San Diego Comic-Con is alive and well as this year’s gathering of hundreds of thousands of fans can attest. It did not fall short because of the writer/actor strikes. I’ve enjoyed Comic-Con over years as much for the core reasons as for the Hollywood component. Ideally, everyone, from the casual observers to the various insiders and power brokers, gain something from the experience. You can pontificate over the decline of civilization all you want but, at the end of the day, the people, actual flesh-and-blood real people, not abstractions, have spoken and voted with their time and pocketbook.
Some folks are at the con just to buy that prized rarity they’ve been eyeing for years at previous cons. Some folks are more like innocent bystanders who have simply come along for the ride. Not everyone is a regular reader or a fan of anything in particular. But, then again, there are more people and stories packed within the convention floor than any intrepid reporter will ever know. Most, it seems, can’t see the forest for the trees. The best one can hope for is that San Diego Comic-Con continues to do the good work it is doing–and that you can count on. You may not be aware of this but San Diego Comic-Con is a nonprofit with a long history of its own with impeccable standards and codes of ethics. The notion that “Hollywood” can make or break it is, well, a bit of a distraction.
Really, at the end of it all, the fact remains that some folks are at the con to buy something they’ve been coveting; while other folks, maybe the vast majority, simply thought it would be fun to go, whether they got to see a celebrity or not. If you stop and think about it, there’s so much more going on. I let the whole thing wash over me, the free-spirited interactions, the genuine acts of goodwill, the whole Gaslamp Quarter party. There’s something primal and transcendent happening. It’s not just about comics, and that’s totally fine. People are in costume for more reasons than you’ll ever know. It’s a carnival, and I love it.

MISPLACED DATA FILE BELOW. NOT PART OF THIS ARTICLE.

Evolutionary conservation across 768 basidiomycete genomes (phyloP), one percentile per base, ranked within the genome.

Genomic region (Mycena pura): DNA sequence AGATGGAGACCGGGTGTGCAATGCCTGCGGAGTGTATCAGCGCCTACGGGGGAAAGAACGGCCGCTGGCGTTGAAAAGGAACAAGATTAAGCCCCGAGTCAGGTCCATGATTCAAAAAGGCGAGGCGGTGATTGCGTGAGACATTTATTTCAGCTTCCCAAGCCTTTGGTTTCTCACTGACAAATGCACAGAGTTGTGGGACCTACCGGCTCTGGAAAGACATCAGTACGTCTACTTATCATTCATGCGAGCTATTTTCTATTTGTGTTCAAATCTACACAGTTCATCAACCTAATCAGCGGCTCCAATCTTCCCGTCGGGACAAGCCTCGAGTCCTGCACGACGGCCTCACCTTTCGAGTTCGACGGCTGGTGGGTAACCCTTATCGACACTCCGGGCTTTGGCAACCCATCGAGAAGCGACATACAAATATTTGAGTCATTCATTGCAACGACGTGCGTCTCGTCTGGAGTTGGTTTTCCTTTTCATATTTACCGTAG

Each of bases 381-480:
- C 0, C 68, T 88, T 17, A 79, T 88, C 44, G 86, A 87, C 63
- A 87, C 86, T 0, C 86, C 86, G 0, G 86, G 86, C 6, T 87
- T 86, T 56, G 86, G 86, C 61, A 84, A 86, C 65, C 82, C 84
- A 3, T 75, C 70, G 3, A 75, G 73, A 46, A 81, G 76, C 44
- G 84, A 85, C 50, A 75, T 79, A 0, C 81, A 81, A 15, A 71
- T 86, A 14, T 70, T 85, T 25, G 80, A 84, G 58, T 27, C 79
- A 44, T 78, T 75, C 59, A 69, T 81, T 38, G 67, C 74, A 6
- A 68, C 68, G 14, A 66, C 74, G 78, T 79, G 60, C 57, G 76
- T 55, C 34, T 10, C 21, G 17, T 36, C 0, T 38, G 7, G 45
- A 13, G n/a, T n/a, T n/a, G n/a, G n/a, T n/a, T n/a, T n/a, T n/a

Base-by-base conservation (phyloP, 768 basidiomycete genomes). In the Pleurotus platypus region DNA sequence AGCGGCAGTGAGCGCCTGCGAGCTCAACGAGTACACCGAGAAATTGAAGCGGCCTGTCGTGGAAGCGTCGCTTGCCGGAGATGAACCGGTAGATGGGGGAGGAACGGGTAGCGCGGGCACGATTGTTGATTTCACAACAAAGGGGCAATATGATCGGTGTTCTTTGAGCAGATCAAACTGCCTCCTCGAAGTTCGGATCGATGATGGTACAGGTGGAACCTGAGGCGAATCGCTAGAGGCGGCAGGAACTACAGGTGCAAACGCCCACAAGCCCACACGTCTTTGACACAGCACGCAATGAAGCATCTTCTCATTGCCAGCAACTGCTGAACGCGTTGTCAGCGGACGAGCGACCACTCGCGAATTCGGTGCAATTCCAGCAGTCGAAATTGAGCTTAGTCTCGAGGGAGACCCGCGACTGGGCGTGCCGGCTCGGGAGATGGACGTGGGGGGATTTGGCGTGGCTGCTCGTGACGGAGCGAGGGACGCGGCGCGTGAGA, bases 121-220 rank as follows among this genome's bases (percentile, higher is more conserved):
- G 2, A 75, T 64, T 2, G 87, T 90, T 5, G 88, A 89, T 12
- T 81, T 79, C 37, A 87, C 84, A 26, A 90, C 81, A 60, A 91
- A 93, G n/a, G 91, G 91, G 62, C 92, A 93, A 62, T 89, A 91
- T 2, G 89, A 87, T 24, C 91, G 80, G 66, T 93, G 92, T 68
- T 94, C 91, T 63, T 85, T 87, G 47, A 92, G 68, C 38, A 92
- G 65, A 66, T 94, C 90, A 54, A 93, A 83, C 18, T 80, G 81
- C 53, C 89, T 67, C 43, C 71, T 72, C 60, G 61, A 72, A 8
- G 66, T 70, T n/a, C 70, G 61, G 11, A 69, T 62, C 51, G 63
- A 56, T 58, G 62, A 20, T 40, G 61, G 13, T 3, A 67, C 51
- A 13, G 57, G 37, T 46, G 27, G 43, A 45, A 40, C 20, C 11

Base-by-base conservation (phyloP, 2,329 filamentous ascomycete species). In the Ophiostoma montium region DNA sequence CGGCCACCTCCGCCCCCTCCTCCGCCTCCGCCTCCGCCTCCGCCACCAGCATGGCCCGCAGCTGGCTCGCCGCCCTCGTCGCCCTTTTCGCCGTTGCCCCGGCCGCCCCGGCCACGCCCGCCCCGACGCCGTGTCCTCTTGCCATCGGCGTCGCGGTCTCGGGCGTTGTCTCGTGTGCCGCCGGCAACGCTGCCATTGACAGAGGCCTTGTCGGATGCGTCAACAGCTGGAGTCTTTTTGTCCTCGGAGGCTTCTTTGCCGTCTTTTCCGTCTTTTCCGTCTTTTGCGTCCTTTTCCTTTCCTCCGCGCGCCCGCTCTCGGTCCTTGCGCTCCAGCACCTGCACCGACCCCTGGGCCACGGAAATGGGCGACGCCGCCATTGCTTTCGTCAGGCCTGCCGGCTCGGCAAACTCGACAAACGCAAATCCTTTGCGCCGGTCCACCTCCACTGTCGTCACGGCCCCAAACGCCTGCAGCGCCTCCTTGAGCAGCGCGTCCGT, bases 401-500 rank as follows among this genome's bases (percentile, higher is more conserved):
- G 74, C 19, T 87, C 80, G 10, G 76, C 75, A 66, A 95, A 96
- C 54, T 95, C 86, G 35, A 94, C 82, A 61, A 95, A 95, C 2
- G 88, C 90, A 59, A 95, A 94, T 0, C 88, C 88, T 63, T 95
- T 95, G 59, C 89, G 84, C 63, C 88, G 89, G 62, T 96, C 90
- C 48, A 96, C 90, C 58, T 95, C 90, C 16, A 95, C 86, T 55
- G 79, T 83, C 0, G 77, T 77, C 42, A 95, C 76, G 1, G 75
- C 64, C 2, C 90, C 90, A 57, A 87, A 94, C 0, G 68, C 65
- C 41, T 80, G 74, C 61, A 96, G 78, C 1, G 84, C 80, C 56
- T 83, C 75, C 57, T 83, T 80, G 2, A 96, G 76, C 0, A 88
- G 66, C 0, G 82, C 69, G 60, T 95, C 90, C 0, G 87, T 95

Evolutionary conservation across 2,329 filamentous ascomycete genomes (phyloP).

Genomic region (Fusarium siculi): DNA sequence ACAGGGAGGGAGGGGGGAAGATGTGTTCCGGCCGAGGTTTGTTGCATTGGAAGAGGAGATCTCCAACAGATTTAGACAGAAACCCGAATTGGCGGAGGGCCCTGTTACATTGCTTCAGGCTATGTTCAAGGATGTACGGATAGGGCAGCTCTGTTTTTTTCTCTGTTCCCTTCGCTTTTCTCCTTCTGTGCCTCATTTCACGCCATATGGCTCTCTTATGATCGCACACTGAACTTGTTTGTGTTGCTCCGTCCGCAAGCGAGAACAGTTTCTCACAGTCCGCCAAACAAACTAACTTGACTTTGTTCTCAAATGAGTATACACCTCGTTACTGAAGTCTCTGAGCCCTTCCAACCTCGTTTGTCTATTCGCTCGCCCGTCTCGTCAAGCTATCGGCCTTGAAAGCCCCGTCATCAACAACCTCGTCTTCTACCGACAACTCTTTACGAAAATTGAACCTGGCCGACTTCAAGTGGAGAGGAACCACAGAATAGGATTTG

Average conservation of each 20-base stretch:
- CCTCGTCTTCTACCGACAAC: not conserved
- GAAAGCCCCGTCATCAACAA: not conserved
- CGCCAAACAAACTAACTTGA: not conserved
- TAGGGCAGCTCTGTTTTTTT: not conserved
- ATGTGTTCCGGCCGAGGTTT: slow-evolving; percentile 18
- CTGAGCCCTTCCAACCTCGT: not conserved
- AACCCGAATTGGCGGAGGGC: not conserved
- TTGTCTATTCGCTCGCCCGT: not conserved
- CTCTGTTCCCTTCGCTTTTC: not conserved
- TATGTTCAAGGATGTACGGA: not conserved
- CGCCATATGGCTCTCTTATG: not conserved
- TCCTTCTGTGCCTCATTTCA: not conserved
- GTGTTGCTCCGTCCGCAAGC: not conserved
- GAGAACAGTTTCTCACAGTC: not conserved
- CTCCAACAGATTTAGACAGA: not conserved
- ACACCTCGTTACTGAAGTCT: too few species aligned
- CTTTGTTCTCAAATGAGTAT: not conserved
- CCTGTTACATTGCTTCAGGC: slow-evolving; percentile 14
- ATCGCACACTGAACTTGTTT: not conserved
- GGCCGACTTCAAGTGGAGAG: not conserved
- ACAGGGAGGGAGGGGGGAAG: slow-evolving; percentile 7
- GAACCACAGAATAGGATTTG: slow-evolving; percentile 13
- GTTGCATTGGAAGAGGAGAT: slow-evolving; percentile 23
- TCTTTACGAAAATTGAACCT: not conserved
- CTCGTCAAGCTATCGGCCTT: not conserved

Well, of course, so much more can be said on the specific subject of San Diego Comic-Con, along with other topics closely linked to it. A pretty tall pile of books have been written on it, whole careers have been cultivated in the name of “comics journalism” and the like. From my experience, you have to choose your own battles, decide what’s worth concentrating on, what’s worth fight for. Specifically, for me, it came down to carving my way out of doing just one thing, which I’ve always done anyway. I’ve always respected me! I made the time for my own art, my own comics. And that ultimately led to my graphic novel, George’s Run, published by Rutgers University Press. And my having a panel at SDCC. Yes, panels are alive and well. For journalists, as well as anyone, panels are part of the core of Comic-Con and a place to learn about what makes it tick. I’m sorry if you missed my panel because it was great. I’ll feature it in an upcoming post. I will be forever grateful to those who pay it forward, who share the vision and goodwill, like Rutgers and Comic-Con.
You can’t control people, even if some marketing firms would beg to differ. What you can do is try to inspire people: entertain them; guide them and educate them. But, first, you need to get their attention. And here’s the thing, the real kick-in-the-pants epiphany: you really can’t pontificate and ultimately it does come down to the grass-roots approach: speaking to people one-on-one, in-person, the real deal. And that is what you’ll see on the ground floor, the convention floor. That is what is ultimately real and that’s never going to go away.